For the women putting up lots of sexy shots of boobs and booties (Michelle Lewin’s FB would be an example). - She’s got a beautiful shape, but most of her content is geared toward a male audience, IMO. And she’s making a living from her pictures which cross over from fitness mags to posing for Playboy. She’s the equivalent of a pin-up girl who lifts. It has less appeal for me personally, because it doesn’t help me with my lifting. Not trying to put her down. I appreciate Michelle Lewin’s physique from an aesthetic/ artistic point of view BUT …

I’m more interested in people like Jen Comas Keck - Her content comes from a more health related/ athletic / educational point of view and is geared toward women who lift.

Put another way - When she’s older, I’d be happy for my daughter to follow people like Jen Comas Keck, or our own Dani Shugart! But not so thrilled to see her putting up the boob and booty pics, or spending a lot of time following or looking up to women who are all about that. There are lines. Does that make sense?

EDITED


#8

[quote]confusion wrote:
I think many women feel that fitness models are genetically gifted and feel it is unrealistic for most women to look like that. I know my wife does. Its not the idea that it doesn’t take a serious,hard,sustained,and intelligent effort to look that way,its that most women can’t look that way no matter what they do. I myself am unsure. I know that we can all be better than we are,but…there seem to be certain body tyles that will never have visible abs. What are your thoughts on this? Your powerlifting sure is going great. Well done![/quote]

Thank you, my training has been going great and I’m really enjoying it!

Here are my thoughts on the subject:

I agree that genetics will play a roll in the rate at which we progress and obviously how we are physically structured. I know women who are almost stage ready and they don’t have visible 6packs until days before stage due to lack of muscle in the area and it’s a trouble spot on females that tends to hold onto the last bit of fat and also some water retention. For me it’s very easy to have visible abs and it’s always been a strong point for me because I am very long and lean through my torso. But I have to tell you, we all have struggles with certain body parts… My legs and glutes are a real bitch to get ready for a show, my upper body comes in weeks before my lower body and I’ll have abs year round.

I think anyone can have abs but it’s a matter of time and a lot of effort to get to this point. It’s a lot of hard training to build muscle mass and it doesn’t just happen from doing casual bodyweight crunches. Also, consistent clean eating habits to lower bodyfat to a level where this is possible. And as I mentioned it may be an area that’s very stubborn for some women therefore they would need to be aiming for a stage condition in order to finally see abs and this is not a condition that is healthy or realistic for people can hold all year. The women seen in magazines are at their prime condition, it doesn’t mean they look like this all the time.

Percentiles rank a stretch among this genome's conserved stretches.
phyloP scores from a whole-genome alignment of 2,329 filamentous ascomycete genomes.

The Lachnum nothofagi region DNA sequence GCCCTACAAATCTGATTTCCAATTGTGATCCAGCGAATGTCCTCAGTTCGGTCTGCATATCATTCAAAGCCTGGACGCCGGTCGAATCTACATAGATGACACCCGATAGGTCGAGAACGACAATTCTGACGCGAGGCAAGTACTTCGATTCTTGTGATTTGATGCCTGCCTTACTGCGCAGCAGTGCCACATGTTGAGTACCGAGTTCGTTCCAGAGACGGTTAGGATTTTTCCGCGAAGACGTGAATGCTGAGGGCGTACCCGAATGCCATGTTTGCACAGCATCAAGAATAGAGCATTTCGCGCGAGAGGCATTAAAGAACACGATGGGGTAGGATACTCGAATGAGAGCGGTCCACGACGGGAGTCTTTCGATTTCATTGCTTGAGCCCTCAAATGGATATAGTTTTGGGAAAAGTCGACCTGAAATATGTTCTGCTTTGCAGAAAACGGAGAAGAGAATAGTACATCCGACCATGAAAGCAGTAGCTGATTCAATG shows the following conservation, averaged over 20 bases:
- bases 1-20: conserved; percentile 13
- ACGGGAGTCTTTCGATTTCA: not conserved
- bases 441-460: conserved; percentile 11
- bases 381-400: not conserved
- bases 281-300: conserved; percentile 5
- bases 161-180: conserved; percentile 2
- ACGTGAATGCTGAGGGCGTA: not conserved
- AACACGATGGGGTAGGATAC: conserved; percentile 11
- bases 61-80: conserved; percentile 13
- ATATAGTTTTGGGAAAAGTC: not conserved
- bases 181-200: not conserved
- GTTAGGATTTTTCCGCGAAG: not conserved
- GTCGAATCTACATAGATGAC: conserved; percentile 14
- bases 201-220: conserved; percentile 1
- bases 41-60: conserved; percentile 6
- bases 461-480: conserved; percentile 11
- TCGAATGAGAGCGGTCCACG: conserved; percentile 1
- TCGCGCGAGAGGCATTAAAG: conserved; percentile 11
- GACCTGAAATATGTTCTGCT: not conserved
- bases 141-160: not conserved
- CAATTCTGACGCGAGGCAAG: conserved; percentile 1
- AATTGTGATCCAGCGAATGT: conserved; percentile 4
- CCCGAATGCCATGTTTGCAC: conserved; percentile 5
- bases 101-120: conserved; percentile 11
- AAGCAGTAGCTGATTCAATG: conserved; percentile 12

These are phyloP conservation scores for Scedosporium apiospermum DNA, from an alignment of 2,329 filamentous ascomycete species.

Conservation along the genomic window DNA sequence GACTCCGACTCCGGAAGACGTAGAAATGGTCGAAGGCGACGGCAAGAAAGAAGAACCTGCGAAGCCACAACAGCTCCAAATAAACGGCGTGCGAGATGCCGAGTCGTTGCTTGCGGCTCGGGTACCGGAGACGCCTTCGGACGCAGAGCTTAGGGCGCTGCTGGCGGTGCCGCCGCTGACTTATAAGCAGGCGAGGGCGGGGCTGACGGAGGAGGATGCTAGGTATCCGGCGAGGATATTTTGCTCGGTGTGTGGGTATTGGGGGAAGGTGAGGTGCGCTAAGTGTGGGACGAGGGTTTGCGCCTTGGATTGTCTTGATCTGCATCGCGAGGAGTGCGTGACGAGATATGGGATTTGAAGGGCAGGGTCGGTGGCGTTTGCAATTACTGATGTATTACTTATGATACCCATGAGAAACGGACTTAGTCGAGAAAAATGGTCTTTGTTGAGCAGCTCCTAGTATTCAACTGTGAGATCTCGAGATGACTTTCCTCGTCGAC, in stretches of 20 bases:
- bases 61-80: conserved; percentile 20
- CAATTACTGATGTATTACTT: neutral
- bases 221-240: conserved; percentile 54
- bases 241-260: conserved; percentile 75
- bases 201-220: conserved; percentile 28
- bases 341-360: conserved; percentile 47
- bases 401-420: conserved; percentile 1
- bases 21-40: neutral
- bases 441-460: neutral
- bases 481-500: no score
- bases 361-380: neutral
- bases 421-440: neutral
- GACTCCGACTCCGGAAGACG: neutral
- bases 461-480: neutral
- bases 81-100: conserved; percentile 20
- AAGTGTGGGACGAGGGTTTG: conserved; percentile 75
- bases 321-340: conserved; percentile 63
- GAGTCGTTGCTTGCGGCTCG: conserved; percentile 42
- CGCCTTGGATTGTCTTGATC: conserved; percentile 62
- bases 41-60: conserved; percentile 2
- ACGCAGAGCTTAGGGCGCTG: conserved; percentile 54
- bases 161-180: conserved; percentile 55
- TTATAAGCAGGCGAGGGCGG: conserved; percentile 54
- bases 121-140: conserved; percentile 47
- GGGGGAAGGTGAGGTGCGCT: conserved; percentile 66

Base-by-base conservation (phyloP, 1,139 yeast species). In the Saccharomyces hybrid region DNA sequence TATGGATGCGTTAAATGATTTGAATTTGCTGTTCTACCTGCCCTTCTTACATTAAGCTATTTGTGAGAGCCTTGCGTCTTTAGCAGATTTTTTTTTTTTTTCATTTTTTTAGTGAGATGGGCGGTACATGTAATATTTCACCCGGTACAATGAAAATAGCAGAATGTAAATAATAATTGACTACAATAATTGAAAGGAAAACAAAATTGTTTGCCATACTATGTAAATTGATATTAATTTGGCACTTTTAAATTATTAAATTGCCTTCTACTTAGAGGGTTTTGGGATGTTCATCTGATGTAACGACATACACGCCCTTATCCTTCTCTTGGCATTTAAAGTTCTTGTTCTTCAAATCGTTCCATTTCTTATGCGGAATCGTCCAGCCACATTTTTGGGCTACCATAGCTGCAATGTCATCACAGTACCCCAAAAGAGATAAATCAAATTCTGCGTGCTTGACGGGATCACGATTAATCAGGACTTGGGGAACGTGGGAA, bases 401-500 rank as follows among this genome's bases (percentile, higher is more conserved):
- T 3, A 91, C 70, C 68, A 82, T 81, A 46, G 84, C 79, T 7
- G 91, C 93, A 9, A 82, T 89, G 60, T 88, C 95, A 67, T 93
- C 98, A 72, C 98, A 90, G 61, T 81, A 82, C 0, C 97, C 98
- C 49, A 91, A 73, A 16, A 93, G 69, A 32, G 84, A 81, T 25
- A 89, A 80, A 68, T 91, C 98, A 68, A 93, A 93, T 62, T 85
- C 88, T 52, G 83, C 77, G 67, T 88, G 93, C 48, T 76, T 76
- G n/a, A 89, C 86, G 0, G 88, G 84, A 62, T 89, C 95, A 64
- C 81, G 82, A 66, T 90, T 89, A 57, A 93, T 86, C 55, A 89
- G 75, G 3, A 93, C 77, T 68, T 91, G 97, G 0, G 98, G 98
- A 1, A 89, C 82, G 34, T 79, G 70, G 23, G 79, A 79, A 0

Enough of my babbling here, lol. Point is that genetics do play a part in this but I think with consistent efforts and patience it’s possible for any woman or man to reach an admirable physique that they will be happy with when they look in the mirror. I just really think people expect results to happen so fast and set themselves up for for disappointment by making unrealistic expectations for themselves. Any progress is good progress!


#9

[quote]Powerpuff wrote:
Hey Bron!

About following figure athletes on social media -
It depends.

If following super fit/ beautiful women inspires and motivates you, or teaches you something, or even reminds you of exercises or that you’ve neglected - then it can be a positive thing.

If following super fit/ beautiful women on social media causes you to feel discouraged, to focus too much on your perceived imperfections, or plays into some imbalance or even OCD behavior where you spend far too much time and mental energy thinking about your diet or training at the expense of other parts of your life - then it can be a negative thing.

I really like Brooke Erickson. She’s very positive and she seems to be a balanced person with a full life outside of lifting. I’m spending less time online these days in general, but she’s one of about three women I like to read regularly. She’s the first person I heard say, “My life is my show.” That really resonates with me. I’m training for my life. Love it.